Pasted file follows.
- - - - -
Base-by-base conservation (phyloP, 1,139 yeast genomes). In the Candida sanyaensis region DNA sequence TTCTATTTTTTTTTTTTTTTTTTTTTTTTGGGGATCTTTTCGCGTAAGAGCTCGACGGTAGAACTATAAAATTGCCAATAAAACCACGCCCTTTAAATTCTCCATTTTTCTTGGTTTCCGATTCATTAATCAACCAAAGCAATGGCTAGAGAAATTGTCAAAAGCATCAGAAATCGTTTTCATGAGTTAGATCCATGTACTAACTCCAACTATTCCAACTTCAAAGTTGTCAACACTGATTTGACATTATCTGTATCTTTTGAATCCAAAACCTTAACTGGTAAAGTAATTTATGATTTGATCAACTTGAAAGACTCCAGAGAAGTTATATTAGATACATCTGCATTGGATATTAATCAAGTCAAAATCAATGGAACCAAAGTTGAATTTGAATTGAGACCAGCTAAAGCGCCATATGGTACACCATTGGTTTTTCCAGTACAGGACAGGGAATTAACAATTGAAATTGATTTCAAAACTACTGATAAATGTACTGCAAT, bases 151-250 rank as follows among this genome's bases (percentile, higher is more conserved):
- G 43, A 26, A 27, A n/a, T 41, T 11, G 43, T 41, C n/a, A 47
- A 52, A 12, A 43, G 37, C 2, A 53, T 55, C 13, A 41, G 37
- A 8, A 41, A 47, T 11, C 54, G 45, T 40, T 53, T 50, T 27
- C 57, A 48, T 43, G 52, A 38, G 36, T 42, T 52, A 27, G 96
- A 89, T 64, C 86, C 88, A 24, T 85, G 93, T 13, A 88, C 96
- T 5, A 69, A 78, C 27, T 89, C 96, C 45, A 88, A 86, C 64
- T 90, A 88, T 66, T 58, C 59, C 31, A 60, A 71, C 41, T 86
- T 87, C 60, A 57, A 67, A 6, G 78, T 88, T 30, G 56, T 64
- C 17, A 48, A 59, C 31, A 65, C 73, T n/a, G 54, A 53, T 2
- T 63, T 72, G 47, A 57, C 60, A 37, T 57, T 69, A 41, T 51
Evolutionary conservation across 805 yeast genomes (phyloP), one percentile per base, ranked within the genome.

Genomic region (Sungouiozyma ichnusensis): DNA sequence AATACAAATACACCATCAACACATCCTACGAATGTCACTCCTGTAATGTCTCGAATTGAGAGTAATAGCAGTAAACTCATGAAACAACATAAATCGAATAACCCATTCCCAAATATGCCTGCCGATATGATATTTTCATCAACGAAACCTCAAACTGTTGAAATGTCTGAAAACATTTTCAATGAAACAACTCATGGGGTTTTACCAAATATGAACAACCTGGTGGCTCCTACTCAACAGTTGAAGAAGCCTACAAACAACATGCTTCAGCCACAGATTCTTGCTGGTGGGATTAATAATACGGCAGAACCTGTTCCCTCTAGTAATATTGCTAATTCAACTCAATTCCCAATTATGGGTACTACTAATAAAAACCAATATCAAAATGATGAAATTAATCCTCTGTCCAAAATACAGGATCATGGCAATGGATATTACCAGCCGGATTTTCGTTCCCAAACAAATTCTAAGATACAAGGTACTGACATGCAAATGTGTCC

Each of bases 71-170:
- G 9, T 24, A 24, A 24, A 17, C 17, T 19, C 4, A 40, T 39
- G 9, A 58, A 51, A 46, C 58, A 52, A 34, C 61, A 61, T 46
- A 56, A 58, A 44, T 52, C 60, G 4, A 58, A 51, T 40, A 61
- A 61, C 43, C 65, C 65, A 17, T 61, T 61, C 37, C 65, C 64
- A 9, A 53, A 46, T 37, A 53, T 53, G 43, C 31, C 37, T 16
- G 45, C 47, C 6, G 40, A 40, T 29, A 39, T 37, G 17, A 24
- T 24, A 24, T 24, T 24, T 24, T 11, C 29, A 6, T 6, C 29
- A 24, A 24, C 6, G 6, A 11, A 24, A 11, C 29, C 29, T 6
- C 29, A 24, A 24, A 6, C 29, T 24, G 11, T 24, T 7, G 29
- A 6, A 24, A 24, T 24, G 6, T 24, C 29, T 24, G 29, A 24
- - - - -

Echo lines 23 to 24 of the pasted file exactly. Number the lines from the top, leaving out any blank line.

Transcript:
- C 29, A 24, A 24, A 6, C 29, T 24, G 11, T 24, T 7, G 29
- A 6, A 24, A 24, T 24, G 6, T 24, C 29, T 24, G 29, A 24